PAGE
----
Making the Grid transparent to users
A key objective of the ongoing EU Grid programme is to make available large-scale, distributed resources capable of solving complex processing problems. The environment, energy, health, transport and industrial design are all likely application areas. At the end of 2003 the Grid infrastructure is already a reality, interconnecting national research networks in Europe and across the world. The next question is – how do researchers access and use this huge resource?
One of largest research undertakings in Europe
Enabling this access is the task of the IST GRIDLAB project, scheduled to deliver its results at the end of 2004. Lead by the Poznan Supercomputer and Networking centre (PSNC) in Poland, the 11 partners in GRIDLAB are working to provide Grid users with a simple and robust environment that allows them to develop applications capable of exploiting the full power and capacity of the Grid.
The project is one of the biggest research undertakings in Europe in the development of application tools and middleware for the Grid environment. It aims to produce a set of application-oriented Grid services such as dynamic resource brokering, monitoring and data management for both end-users and developers.
These services are accessed using the Grid Application Toolkit (GAT), a set of mechanisms (APIs) that provide applications with access to various Grid resources, specific libraries, tools, etc., as well as to the GridLab services themselves. GAT enables applications to make use of whatever resources on the Grid, available at the start of the specific processing task. Thus end-users and application developers can develop and run applications on the Grid without having to know in advance what the runtime environment will provide.
Hiding the complexity of the Grid
“GAT hides the complexity of the Grid from the user,” says project coordinator Jarek Nabrzyski of PSNC. “It makes the Grid transparent. Users dont have to worry about which service or resource they are accessing – they use the same API. GAT chooses the best resource available automatically.”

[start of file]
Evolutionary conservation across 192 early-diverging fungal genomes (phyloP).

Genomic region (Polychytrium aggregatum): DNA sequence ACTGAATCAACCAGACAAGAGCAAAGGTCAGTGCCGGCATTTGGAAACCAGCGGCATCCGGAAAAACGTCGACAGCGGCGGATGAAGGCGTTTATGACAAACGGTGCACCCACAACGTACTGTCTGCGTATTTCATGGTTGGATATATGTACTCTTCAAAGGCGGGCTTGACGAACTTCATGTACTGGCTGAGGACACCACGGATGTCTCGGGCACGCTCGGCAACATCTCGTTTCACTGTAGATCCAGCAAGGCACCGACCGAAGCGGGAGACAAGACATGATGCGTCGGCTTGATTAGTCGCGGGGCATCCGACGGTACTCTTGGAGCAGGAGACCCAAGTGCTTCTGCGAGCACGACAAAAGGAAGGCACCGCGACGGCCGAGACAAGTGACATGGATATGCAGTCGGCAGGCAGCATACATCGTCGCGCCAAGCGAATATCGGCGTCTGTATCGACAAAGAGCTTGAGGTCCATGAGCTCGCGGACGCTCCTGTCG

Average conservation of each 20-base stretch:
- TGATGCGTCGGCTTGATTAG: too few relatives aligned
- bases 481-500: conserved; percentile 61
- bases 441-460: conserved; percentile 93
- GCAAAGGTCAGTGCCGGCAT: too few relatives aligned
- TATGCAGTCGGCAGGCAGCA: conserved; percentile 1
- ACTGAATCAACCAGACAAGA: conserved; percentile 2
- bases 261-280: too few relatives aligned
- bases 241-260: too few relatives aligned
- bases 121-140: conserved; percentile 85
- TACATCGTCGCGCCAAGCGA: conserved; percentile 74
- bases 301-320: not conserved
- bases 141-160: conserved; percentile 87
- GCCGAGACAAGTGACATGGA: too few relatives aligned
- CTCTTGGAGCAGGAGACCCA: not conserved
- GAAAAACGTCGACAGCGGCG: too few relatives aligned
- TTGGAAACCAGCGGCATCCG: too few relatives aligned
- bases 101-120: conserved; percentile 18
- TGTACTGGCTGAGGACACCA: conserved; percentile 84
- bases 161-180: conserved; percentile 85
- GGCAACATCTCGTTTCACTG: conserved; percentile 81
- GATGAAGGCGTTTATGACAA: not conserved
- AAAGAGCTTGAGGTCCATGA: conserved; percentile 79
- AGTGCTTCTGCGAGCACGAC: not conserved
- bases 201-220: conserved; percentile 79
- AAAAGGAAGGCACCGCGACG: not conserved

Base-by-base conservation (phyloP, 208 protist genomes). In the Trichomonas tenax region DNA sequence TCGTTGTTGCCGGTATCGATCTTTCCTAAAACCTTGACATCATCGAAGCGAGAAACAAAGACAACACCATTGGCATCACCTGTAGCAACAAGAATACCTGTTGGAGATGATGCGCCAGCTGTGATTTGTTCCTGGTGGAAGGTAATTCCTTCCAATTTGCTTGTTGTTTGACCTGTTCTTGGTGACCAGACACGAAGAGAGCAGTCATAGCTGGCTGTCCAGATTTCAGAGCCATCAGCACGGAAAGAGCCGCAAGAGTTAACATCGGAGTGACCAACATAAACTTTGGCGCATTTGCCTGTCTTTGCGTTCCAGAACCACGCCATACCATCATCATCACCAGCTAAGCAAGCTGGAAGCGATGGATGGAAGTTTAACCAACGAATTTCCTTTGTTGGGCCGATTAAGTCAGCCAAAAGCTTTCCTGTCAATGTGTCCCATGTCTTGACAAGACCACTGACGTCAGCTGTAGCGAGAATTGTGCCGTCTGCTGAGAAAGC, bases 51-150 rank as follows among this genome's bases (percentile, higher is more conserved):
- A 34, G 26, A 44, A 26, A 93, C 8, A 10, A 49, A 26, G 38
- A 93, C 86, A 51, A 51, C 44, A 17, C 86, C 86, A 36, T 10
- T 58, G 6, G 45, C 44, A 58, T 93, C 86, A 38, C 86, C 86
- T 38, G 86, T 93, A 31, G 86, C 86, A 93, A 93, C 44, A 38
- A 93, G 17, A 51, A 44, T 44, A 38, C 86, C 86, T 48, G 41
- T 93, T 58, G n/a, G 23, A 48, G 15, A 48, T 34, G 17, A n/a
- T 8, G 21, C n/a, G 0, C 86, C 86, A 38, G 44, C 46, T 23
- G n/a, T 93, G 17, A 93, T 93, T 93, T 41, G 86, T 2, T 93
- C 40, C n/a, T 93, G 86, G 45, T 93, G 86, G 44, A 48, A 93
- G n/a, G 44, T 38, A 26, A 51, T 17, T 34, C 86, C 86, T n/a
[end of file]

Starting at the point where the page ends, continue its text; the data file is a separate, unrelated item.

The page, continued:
While GridLab researchers are making extensive use of specific application frameworks (i.e. Cactus, Triana as application examples for developing GridLab), GAT is designed to be useful for applications and users of all types. It consists of an API, a library and a set of Grid middleware which together allow applications to access Grid resources without the programmer having to learn the details of the underlying Grid middleware or its APIs.
As well as producing the GAT, GridLab researchers are developing and testing Grid applications on real testbeds, constructed by linking the different supercomputers and other resources spanning the globe. So in addition to EU resources, production testbeds are being employed in the US to ensure full interoperability. Testing is carried out by several large user communities, including a European astrophysics network and various multidisciplinary US-funded consortia.
One GridLab service is noteworthy here. The Grid Resource Management System (GRMS) is a service that offers more efficient management of user applications in distributed grid environments. It has already been tested on complex application scenarios that access processing resources in computer centres throughout Europe and the US.
Already demonstrated successfully
GridLab has already demonstrated GAT and its associated services successfully. For example at the Supercomputing 2003 conference (in Phoenix, USA, November 2003), the GAT prototype and underlying GridLab services were shown. It allowed generic applications to migrate across different resources and machine architectures of the GridLab testbed.
In this scenario, users launched production quality Cactus simulations using MPI and Fortran to model the collision in space of two black holes. The purpose of the Cactus application is to study a variety of astrophysical phenomena including black holes, colliding neutron stars, singularities, gravitational waves and similar effects.
Such applications have a very high need for processing power, says Nabrzyski. “Simulating the collision of black holes in space, for example, can require three weeks of computing on a one thousand processor machine. Using the Grid enables us to make use of various distributed processing resources at the same time, and decrease the time required by a factor of three to five.”
He again stresses the importance of GAT for providing Grid access to support such processor-hungry applications. “The most important advantage for Grid users is that they have a single tool that allows them to use the Grid in the simplest possible way. That is the big advantage of GAT. People developing their applications for the Grid can take the GAT and they have everything they need.”
Poznan Supercomputing and Networking Centre (PSNC)
ul. Noskowskiego 10
Tel. +4861 858 2072
Fax +4861 852 5954
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